Controlling the value chain

Water recycling company, New Water took a new approach not only with its offer but also with its entire supply and delivery, helping it grow to be a $5 million business.

 

 

Founder and owner Mal Gordon, a plumber, came up with two innovative water recycling systems. One, the Rain Reviver, captures and stores rainwater underground, while Aqua Reviver is a grey water treatment system that can save households up to 100,000 litres of water a year.

 

In 2004, Gordon met Louis Carroll, who agreed to finance the project, bringing in Andrew Pearce as CEO. Initial start-up costs were $2 million with the research and development work that needed to be carried out.

 

Initially, New Water was to sell its systems via third parties such as Bunnings. But the team realised that the complexity of the products would make it hard for other staff to explain to customers, so they took the brave step of remodelling its entire process.

 

“When we started the business we took a traditional approach and decided to create a clever manufacturing company which would, like most manufacturers in the water industry, sell through third parties,” says Pearce.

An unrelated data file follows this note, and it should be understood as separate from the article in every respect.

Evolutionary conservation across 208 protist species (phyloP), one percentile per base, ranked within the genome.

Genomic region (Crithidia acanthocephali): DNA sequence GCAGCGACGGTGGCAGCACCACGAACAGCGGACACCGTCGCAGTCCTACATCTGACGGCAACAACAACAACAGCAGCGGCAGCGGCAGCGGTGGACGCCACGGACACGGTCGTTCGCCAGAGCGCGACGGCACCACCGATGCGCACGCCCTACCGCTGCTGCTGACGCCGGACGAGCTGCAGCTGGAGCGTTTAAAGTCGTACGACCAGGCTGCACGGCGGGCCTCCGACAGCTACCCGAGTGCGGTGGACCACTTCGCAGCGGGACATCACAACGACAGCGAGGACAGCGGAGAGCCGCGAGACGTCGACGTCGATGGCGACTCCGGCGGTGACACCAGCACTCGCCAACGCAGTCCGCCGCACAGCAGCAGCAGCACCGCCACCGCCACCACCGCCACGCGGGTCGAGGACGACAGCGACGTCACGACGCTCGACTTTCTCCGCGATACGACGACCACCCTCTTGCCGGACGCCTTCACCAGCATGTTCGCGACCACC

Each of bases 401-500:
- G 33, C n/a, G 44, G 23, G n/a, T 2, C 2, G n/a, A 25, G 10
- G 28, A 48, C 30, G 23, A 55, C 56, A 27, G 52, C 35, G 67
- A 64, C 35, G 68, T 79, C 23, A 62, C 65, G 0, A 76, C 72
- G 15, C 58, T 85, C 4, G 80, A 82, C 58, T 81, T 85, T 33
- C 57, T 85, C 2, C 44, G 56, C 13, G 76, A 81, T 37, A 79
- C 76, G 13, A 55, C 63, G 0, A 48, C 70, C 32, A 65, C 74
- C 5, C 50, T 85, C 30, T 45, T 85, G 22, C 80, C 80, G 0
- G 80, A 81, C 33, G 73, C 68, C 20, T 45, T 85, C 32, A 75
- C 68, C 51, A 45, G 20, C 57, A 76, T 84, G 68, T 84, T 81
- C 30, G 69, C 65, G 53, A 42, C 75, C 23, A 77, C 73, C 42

“However, it became clear that the industry is unsophisticated and fragmented and also typically over promises and under delivers. Thus to ensure we could actually build a successful business we undertook a radical change and created a totally vertically integrated business where we own the entire value chain from sales through manufacture to installation.”

 

“This means we have total control over the customer relationship and execution of customer promises leading to happy customers who refer us new business.”

 

So what lessons should start-ups take from New Water’s example?

 

“We learned that to grow and survive you have to question established principles even if it means greater cost in the short-term to survive in the long-term,” states Pearce.

Trending

COMMENTS

Subscribe
Notify of
guest
0 Comments
Inline Feedbacks
View all comments